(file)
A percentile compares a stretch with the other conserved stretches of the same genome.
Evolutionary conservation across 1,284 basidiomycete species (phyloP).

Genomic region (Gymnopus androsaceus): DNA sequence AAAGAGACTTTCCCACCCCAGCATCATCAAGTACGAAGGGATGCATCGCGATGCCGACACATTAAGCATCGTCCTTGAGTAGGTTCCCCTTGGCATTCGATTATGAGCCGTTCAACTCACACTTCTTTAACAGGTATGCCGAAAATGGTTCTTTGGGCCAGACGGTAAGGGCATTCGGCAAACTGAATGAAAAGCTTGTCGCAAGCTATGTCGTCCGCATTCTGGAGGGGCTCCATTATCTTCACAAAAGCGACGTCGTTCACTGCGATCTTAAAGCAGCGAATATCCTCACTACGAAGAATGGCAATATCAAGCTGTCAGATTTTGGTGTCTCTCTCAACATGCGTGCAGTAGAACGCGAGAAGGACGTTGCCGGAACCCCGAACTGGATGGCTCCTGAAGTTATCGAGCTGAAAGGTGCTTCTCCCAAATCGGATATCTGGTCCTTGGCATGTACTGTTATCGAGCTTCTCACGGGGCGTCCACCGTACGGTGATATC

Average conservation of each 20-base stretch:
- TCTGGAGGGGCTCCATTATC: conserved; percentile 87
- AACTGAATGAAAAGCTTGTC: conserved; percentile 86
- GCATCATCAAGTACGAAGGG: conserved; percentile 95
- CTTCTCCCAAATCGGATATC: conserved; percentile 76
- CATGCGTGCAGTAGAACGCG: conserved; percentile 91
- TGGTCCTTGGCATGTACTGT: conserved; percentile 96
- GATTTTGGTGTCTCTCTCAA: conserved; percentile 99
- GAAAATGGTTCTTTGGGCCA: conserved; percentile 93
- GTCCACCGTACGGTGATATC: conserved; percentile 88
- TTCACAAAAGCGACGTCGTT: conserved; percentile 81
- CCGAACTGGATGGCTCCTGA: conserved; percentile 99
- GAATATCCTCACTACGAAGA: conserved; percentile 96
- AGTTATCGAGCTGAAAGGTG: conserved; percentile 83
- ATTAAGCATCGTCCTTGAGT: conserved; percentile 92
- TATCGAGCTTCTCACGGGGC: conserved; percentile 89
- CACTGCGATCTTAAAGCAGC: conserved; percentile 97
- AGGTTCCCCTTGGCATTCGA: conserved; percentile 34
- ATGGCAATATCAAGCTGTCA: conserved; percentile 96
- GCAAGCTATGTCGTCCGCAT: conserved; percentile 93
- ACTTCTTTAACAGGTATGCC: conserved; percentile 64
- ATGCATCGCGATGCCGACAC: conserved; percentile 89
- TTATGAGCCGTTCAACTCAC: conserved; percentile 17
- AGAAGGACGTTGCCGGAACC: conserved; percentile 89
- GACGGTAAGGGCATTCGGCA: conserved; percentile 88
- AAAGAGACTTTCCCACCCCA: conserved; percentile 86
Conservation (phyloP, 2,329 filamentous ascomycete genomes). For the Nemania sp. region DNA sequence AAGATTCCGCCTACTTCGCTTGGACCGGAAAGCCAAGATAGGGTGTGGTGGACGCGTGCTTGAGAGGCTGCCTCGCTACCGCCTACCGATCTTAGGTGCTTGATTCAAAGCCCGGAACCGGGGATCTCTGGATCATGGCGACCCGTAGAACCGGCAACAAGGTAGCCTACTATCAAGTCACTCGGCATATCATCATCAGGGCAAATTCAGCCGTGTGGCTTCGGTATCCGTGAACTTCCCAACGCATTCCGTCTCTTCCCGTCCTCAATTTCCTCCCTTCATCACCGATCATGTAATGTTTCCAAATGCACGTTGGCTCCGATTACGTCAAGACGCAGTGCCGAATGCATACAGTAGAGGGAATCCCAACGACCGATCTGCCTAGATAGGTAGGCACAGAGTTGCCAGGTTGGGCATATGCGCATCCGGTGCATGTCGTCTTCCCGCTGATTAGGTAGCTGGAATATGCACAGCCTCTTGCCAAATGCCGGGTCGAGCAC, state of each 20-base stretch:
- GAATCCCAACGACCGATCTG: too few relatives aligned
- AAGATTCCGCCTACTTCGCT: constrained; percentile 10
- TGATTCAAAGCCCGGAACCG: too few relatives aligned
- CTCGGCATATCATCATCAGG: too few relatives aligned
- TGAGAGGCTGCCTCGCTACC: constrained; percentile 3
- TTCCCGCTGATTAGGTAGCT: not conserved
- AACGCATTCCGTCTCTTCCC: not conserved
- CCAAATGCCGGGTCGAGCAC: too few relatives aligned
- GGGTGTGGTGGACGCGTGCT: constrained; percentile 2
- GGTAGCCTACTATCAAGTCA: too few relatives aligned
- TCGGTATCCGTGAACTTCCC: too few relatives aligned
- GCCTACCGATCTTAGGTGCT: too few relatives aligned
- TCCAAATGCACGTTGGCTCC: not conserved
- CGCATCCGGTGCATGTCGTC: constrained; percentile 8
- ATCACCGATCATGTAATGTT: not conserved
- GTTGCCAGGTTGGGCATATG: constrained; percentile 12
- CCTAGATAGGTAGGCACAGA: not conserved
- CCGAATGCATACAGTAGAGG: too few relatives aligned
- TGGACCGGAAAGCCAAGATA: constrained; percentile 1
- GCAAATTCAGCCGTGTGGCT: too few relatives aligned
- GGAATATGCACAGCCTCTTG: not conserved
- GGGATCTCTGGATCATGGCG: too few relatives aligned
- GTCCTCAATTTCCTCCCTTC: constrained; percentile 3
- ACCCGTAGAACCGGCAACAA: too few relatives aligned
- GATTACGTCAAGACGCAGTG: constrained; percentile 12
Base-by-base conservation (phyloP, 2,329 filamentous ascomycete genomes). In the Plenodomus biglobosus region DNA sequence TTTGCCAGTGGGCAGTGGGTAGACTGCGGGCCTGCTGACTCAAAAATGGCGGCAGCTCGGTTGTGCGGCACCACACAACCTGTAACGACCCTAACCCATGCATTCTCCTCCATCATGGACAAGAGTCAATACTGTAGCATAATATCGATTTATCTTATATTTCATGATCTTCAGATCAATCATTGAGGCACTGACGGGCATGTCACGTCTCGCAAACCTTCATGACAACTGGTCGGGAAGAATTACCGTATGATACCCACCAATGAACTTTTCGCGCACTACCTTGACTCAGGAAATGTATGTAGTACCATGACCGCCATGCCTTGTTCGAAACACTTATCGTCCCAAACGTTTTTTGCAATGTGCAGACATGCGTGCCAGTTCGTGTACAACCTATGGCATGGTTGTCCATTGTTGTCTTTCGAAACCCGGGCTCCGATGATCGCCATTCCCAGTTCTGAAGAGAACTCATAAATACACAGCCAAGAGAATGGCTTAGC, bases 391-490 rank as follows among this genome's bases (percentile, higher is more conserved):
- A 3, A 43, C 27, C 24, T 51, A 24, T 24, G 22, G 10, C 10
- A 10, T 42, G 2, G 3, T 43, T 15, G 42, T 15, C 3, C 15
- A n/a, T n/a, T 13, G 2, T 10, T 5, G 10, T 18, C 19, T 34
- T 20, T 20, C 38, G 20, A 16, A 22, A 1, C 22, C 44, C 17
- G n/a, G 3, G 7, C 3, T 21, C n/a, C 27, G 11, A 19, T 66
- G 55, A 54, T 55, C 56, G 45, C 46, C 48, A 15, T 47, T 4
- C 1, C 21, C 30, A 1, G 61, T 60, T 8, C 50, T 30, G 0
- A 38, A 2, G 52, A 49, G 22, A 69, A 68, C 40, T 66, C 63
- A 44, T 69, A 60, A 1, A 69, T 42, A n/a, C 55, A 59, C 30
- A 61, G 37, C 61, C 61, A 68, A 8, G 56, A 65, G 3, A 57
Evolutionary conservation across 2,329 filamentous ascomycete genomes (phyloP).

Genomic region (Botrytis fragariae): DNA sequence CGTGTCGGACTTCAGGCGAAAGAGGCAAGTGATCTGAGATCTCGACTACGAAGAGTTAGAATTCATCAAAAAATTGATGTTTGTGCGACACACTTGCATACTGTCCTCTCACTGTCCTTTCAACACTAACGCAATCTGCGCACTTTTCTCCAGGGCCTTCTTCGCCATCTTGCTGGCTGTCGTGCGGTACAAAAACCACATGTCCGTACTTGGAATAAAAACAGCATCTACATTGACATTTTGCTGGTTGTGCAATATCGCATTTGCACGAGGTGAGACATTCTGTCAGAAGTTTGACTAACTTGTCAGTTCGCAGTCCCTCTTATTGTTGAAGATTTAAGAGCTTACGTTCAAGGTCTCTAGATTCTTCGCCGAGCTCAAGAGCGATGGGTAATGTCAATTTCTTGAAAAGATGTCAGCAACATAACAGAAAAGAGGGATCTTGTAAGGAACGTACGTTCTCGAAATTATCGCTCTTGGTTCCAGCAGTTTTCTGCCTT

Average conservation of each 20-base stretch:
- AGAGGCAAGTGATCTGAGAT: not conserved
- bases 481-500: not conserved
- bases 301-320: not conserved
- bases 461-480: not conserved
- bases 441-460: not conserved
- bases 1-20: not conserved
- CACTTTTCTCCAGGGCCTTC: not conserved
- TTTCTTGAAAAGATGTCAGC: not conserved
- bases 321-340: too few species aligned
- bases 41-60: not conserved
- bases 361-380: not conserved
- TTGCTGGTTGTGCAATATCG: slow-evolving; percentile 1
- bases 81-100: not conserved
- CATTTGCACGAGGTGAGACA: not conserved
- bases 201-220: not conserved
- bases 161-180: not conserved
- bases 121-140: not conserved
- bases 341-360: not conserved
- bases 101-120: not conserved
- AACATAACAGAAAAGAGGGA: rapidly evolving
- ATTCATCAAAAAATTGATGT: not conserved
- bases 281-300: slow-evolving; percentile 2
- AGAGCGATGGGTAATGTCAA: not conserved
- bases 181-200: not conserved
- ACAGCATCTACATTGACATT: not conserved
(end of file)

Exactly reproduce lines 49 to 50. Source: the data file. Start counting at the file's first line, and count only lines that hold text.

- TGGACCGGAAAGCCAAGATA: constrained; percentile 1
- GCAAATTCAGCCGTGTGGCT: too few relatives aligned